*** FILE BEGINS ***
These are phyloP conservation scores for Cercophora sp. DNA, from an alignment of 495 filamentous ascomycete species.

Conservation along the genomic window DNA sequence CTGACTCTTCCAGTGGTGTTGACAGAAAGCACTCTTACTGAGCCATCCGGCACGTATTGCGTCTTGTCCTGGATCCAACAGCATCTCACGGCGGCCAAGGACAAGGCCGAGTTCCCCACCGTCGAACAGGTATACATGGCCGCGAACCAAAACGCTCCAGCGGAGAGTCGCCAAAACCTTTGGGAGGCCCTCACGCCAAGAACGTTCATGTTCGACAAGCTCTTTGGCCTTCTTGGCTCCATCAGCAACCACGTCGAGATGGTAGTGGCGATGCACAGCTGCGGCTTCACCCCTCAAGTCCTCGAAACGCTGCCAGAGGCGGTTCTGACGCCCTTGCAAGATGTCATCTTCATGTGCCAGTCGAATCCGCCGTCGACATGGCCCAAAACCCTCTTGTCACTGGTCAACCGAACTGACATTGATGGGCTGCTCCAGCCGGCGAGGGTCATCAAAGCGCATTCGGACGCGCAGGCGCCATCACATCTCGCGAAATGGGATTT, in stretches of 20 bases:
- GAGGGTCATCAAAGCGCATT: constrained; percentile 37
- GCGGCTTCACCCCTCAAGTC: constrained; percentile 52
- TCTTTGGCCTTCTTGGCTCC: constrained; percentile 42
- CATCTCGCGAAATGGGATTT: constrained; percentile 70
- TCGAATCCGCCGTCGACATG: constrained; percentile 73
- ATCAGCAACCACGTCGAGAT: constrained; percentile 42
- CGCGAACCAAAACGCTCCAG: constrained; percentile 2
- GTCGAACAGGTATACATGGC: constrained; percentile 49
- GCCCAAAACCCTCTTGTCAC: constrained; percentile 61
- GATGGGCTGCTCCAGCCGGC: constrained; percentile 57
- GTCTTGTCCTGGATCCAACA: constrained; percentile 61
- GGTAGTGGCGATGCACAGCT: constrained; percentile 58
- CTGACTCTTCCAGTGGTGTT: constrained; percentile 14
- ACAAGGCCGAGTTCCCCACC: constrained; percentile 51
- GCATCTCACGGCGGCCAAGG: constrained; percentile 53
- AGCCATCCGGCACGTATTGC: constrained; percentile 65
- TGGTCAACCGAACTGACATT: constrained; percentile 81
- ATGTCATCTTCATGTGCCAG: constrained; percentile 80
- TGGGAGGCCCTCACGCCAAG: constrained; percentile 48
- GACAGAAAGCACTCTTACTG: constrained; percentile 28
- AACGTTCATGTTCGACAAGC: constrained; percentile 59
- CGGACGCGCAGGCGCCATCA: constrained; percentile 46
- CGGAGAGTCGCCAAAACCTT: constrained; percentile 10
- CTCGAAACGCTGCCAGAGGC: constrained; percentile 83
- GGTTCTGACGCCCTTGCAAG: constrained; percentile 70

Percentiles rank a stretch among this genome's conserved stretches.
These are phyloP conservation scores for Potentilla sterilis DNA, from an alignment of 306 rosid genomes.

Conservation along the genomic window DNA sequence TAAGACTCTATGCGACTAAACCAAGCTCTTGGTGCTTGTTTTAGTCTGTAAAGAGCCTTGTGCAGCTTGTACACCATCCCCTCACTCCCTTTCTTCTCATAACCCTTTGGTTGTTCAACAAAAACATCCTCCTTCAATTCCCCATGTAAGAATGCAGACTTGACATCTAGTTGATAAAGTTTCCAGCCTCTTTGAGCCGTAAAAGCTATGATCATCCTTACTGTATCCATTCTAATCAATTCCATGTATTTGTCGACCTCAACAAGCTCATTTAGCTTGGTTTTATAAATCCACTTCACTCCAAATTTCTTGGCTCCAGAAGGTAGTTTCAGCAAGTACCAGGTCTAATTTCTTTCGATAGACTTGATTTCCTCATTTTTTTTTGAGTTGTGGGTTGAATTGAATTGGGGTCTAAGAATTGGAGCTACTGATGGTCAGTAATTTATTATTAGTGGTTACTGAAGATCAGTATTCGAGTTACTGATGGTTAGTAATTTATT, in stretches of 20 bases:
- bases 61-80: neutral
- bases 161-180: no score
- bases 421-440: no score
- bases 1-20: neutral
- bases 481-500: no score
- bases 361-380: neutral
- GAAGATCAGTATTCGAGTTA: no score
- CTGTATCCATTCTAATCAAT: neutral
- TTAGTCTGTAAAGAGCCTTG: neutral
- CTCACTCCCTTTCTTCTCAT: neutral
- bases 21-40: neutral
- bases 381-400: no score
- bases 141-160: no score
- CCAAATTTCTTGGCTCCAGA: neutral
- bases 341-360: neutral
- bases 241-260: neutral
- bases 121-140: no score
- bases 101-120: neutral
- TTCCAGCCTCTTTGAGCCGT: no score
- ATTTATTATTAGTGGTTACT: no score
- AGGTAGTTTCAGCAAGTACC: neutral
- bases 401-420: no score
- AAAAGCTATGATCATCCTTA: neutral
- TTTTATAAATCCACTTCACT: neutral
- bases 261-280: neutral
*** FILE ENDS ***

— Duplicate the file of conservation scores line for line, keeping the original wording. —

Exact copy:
These are phyloP conservation scores for Cercophora sp. DNA, from an alignment of 495 filamentous ascomycete species.

Conservation along the genomic window DNA sequence CTGACTCTTCCAGTGGTGTTGACAGAAAGCACTCTTACTGAGCCATCCGGCACGTATTGCGTCTTGTCCTGGATCCAACAGCATCTCACGGCGGCCAAGGACAAGGCCGAGTTCCCCACCGTCGAACAGGTATACATGGCCGCGAACCAAAACGCTCCAGCGGAGAGTCGCCAAAACCTTTGGGAGGCCCTCACGCCAAGAACGTTCATGTTCGACAAGCTCTTTGGCCTTCTTGGCTCCATCAGCAACCACGTCGAGATGGTAGTGGCGATGCACAGCTGCGGCTTCACCCCTCAAGTCCTCGAAACGCTGCCAGAGGCGGTTCTGACGCCCTTGCAAGATGTCATCTTCATGTGCCAGTCGAATCCGCCGTCGACATGGCCCAAAACCCTCTTGTCACTGGTCAACCGAACTGACATTGATGGGCTGCTCCAGCCGGCGAGGGTCATCAAAGCGCATTCGGACGCGCAGGCGCCATCACATCTCGCGAAATGGGATTT, in stretches of 20 bases:
- GAGGGTCATCAAAGCGCATT: constrained; percentile 37
- GCGGCTTCACCCCTCAAGTC: constrained; percentile 52
- TCTTTGGCCTTCTTGGCTCC: constrained; percentile 42
- CATCTCGCGAAATGGGATTT: constrained; percentile 70
- TCGAATCCGCCGTCGACATG: constrained; percentile 73
- ATCAGCAACCACGTCGAGAT: constrained; percentile 42
- CGCGAACCAAAACGCTCCAG: constrained; percentile 2
- GTCGAACAGGTATACATGGC: constrained; percentile 49
- GCCCAAAACCCTCTTGTCAC: constrained; percentile 61
- GATGGGCTGCTCCAGCCGGC: constrained; percentile 57
- GTCTTGTCCTGGATCCAACA: constrained; percentile 61
- GGTAGTGGCGATGCACAGCT: constrained; percentile 58
- CTGACTCTTCCAGTGGTGTT: constrained; percentile 14
- ACAAGGCCGAGTTCCCCACC: constrained; percentile 51
- GCATCTCACGGCGGCCAAGG: constrained; percentile 53
- AGCCATCCGGCACGTATTGC: constrained; percentile 65
- TGGTCAACCGAACTGACATT: constrained; percentile 81
- ATGTCATCTTCATGTGCCAG: constrained; percentile 80
- TGGGAGGCCCTCACGCCAAG: constrained; percentile 48
- GACAGAAAGCACTCTTACTG: constrained; percentile 28
- AACGTTCATGTTCGACAAGC: constrained; percentile 59
- CGGACGCGCAGGCGCCATCA: constrained; percentile 46
- CGGAGAGTCGCCAAAACCTT: constrained; percentile 10
- CTCGAAACGCTGCCAGAGGC: constrained; percentile 83
- GGTTCTGACGCCCTTGCAAG: constrained; percentile 70

Percentiles rank a stretch among this genome's conserved stretches.
These are phyloP conservation scores for Potentilla sterilis DNA, from an alignment of 306 rosid genomes.

Conservation along the genomic window DNA sequence TAAGACTCTATGCGACTAAACCAAGCTCTTGGTGCTTGTTTTAGTCTGTAAAGAGCCTTGTGCAGCTTGTACACCATCCCCTCACTCCCTTTCTTCTCATAACCCTTTGGTTGTTCAACAAAAACATCCTCCTTCAATTCCCCATGTAAGAATGCAGACTTGACATCTAGTTGATAAAGTTTCCAGCCTCTTTGAGCCGTAAAAGCTATGATCATCCTTACTGTATCCATTCTAATCAATTCCATGTATTTGTCGACCTCAACAAGCTCATTTAGCTTGGTTTTATAAATCCACTTCACTCCAAATTTCTTGGCTCCAGAAGGTAGTTTCAGCAAGTACCAGGTCTAATTTCTTTCGATAGACTTGATTTCCTCATTTTTTTTTGAGTTGTGGGTTGAATTGAATTGGGGTCTAAGAATTGGAGCTACTGATGGTCAGTAATTTATTATTAGTGGTTACTGAAGATCAGTATTCGAGTTACTGATGGTTAGTAATTTATT, in stretches of 20 bases:
- bases 61-80: neutral
- bases 161-180: no score
- bases 421-440: no score
- bases 1-20: neutral
- bases 481-500: no score
- bases 361-380: neutral
- GAAGATCAGTATTCGAGTTA: no score
- CTGTATCCATTCTAATCAAT: neutral
- TTAGTCTGTAAAGAGCCTTG: neutral
- CTCACTCCCTTTCTTCTCAT: neutral
- bases 21-40: neutral
- bases 381-400: no score
- bases 141-160: no score
- CCAAATTTCTTGGCTCCAGA: neutral
- bases 341-360: neutral
- bases 241-260: neutral
- bases 121-140: no score
- bases 101-120: neutral
- TTCCAGCCTCTTTGAGCCGT: no score
- ATTTATTATTAGTGGTTACT: no score
- AGGTAGTTTCAGCAAGTACC: neutral
- bases 401-420: no score
- AAAAGCTATGATCATCCTTA: neutral
- TTTTATAAATCCACTTCACT: neutral
- bases 261-280: neutral